The Washington Post is reporting that Democracy Now! radio host Amy Goodman was arrested in St. Paul after inquiring with the police over the arrest of two Democracy Now! producers Sharif Abdel Kouddous and Nicole Salazar. Goodman and her producers were in St. Paul to report on the Republican National Convention. Goodman was held in custody for three hours, and Goodman has claimed the Secret Service ripped off her press credentials to get on the floor of the Republican National Convention. Meanwhile, the two producers are still being held in custody. (An audio file of the arrest can be found here. In addition, The Uptake has a camera view from another angle.)
Also arrested (in a separate incident) was Associated Press photographer Matt Rourke. While the charges against Goodman, Kouddous, and Salazar are uncertain, Rourke was charged with a gross misdemeanor riot charge.
Glenn Greenwald has more, writing:
Beginning last night, St. Paul was the most militarized I have ever seen an American city be, even more so than Manhattan in the week of 9/11 — with troops of federal, state and local law enforcement agents marching around with riot gear, machine guns, and tear gas cannisters, shouting military chants and marching in military formations. Humvees and law enforcement officers with rifles were posted on various buildings and balconies. Numerous protesters and observers were tear gassed and injured.
Let us be clear on this. This goes well beyond Josh Wolf refusing to turn over evidence. Journalists who had the decency and the effrontery to ask hardball questions were prevented from conducting their work. None of these people were causing a riot. They were in St. Paul doing their jobs. They were there talking to people and reporting the news. Their collective right to be there, which was confirmed by their press credentials, is protected by the First Amendment. If the St. Paul Police Department does not come clean with details and specific allegations, then it is up to the American public to ensure that the police who arrested these journalists are levied with the appropriate penalties.
[UPDATE: Democracy Now has issued a press release indicating that Kouddous and Salazar have been released. Goodman was charged with obstruction. According to the press release, Kouddous and Salazar were charged with felony riot charges.]
As Gustav’s mad whorl whirls north to the Louisiana coast, the current chatter has less to do with New Orleans’s numb carcass, the rebuilt homes and levee systems that will almost certainly be annihilated, and the wave of destruction that Bourbon Street hipsters will guzzle down with dutiful debauchery. All eyes are now focused upon the political hurricane. Three years ago, the President of the United States played his guitar as New Orleans transmuted into a mute and miserable milieu, as more than a thousand people lost their lives and thousands more were unsecured in their homeland, and as those who fled to the Superdome saw their improvised sanctuary transformed into a madhouse of rape, murder, and suicide.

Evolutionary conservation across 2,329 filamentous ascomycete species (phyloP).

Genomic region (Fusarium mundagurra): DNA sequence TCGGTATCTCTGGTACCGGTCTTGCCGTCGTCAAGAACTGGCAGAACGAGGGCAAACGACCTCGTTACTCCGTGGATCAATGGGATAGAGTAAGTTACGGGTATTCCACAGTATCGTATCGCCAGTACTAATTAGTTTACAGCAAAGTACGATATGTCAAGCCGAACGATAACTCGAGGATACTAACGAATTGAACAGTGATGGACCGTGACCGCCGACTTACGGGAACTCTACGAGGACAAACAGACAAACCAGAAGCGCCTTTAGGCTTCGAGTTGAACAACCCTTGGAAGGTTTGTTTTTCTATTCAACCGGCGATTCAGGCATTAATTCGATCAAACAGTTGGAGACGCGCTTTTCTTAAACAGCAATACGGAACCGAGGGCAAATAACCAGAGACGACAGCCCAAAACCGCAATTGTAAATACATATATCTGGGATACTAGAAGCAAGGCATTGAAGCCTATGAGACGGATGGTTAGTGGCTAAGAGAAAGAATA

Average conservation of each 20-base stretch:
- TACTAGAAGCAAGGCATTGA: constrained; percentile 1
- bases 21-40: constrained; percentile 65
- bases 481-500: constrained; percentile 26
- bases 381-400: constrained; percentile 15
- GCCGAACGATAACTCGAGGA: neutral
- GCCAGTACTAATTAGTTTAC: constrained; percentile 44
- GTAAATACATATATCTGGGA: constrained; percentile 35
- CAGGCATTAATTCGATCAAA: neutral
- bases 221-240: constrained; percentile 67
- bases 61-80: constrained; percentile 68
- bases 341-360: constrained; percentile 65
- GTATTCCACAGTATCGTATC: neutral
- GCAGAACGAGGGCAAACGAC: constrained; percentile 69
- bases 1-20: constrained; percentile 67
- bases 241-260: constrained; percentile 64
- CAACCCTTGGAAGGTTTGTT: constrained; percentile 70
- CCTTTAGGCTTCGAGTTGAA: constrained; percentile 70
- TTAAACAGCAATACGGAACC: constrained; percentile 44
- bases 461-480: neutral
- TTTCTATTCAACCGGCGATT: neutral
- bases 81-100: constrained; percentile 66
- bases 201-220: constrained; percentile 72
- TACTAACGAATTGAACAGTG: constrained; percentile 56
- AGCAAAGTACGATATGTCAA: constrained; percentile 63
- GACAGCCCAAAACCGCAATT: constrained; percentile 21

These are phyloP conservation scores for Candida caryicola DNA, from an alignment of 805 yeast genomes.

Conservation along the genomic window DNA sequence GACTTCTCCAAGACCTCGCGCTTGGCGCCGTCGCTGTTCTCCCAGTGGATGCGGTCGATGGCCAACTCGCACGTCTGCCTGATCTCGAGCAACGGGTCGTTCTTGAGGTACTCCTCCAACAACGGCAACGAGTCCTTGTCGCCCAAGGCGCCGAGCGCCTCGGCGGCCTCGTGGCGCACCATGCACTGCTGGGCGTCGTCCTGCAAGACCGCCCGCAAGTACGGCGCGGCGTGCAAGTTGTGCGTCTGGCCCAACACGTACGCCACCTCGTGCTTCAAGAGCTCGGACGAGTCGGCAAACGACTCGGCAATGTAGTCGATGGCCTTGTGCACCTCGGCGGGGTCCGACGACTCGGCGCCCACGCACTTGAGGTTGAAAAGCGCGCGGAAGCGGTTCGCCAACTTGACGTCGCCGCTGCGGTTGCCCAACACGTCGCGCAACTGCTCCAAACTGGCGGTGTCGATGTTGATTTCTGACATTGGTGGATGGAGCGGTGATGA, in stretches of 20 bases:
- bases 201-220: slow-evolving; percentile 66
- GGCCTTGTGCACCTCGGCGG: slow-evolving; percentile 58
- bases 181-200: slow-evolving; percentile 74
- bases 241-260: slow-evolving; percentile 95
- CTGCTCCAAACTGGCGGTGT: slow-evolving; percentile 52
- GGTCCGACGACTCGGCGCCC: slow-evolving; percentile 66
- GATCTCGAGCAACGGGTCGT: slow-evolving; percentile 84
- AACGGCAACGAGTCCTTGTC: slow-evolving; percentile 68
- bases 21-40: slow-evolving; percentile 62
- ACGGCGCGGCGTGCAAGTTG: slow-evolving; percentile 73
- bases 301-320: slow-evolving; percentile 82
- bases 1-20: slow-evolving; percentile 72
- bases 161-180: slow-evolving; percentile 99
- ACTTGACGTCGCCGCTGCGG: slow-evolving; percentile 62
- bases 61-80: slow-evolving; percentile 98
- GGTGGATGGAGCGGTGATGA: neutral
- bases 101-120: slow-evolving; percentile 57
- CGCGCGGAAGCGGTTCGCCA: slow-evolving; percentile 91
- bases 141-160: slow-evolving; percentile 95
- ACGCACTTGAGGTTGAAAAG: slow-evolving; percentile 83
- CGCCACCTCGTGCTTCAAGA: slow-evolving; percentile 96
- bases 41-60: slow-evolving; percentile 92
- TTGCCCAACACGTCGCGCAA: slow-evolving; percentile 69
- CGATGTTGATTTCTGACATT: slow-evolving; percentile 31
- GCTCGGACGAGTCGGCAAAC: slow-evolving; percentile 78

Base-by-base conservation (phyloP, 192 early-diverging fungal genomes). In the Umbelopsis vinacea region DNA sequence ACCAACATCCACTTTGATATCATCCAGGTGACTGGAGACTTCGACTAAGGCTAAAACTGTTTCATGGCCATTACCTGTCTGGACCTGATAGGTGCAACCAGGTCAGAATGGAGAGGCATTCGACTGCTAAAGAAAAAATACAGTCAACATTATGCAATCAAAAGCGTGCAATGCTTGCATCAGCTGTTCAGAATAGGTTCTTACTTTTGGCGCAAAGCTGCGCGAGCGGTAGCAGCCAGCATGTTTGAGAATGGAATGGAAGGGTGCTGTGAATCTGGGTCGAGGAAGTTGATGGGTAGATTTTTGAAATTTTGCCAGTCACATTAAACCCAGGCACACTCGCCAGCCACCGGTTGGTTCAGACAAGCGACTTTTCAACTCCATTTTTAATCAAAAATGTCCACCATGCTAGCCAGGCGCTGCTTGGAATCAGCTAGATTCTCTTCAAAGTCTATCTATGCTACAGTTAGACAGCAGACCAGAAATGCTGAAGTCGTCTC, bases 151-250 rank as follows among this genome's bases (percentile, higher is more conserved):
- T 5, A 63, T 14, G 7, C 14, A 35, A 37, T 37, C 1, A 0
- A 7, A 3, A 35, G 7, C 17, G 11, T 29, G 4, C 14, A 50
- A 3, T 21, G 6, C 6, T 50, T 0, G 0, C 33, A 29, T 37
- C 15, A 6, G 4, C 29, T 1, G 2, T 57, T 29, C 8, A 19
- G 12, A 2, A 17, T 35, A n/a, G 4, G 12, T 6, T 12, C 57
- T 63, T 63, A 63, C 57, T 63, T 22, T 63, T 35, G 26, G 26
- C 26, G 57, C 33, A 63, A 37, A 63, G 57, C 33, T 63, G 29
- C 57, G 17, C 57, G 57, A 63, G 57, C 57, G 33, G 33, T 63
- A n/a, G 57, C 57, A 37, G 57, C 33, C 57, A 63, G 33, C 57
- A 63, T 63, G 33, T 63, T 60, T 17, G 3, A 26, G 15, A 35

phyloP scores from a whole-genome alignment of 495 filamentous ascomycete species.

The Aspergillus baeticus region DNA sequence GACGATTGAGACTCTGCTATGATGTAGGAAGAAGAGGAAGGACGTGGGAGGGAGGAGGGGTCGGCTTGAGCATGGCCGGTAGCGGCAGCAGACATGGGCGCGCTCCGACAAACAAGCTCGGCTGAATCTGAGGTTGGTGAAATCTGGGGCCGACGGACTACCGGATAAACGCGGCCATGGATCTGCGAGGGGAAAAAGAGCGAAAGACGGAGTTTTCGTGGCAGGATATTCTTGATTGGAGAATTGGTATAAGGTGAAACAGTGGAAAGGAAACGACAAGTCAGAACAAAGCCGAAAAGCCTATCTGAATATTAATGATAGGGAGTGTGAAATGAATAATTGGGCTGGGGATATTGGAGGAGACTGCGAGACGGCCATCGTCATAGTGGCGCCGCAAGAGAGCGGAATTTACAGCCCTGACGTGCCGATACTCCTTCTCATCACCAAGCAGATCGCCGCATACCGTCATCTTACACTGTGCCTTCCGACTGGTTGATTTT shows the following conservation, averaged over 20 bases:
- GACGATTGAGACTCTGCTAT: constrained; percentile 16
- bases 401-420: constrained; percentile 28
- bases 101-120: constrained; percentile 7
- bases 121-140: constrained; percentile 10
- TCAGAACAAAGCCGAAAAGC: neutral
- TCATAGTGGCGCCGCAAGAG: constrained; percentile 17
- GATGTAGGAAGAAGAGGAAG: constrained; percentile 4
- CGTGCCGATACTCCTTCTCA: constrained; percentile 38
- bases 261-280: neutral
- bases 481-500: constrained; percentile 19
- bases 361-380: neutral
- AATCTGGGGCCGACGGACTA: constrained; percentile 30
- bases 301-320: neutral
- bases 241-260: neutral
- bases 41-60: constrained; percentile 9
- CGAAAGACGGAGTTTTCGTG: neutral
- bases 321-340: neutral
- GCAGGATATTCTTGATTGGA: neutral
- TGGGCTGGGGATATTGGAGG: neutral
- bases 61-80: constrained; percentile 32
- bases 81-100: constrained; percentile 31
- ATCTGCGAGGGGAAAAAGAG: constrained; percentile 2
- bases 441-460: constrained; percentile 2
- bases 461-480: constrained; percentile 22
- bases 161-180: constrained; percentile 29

Lest anyone forget (and if we are urged by the elephants not to forget September 11th, then certainly we should not forget Katrina), this irresponsible bunch demonstrated gross incompetence and negligence on an unprecedented level. FEMA, the American branch of government set up in 1979, showed a dot com startup’s ineptitude after being absorbed into the Department of Homeland Security. One of 2005’s most popular catchphrases did not come from a sitcom or a movie. It came from President Bush telling the incompetent FEMA head Michael Brown that he was doing “a heck of a job.” Brown’s “heck of a job” involved waiting until the last possible minute, putting Katrina victims in trailers with toxic levels of formaldehyde, and preventing bottled water and other supplies from getting to the victims. Most recently, in 2007, FEMA took it upon itself to stage a fake news conference in response to the California wildfires.
Under the Bush administration, FEMA has had more success with this propaganda, placing it above the expected salve of proper relief.
Will the Republicans acknowledge any of this in Minneapolis this week? Or will we see the same lies and moral grandstanding? It could involve another variation on Reagan’s disingenuous pitch to the American people when he ran for President. In the eyes of these bungling opportunists, the question of whether the American public is better off than it was four years ago doesn’t matter nearly as much as the preordained answer. To these wild turkeys, it will be better off under them. Because four years from now, you’re not going to remember what they did before.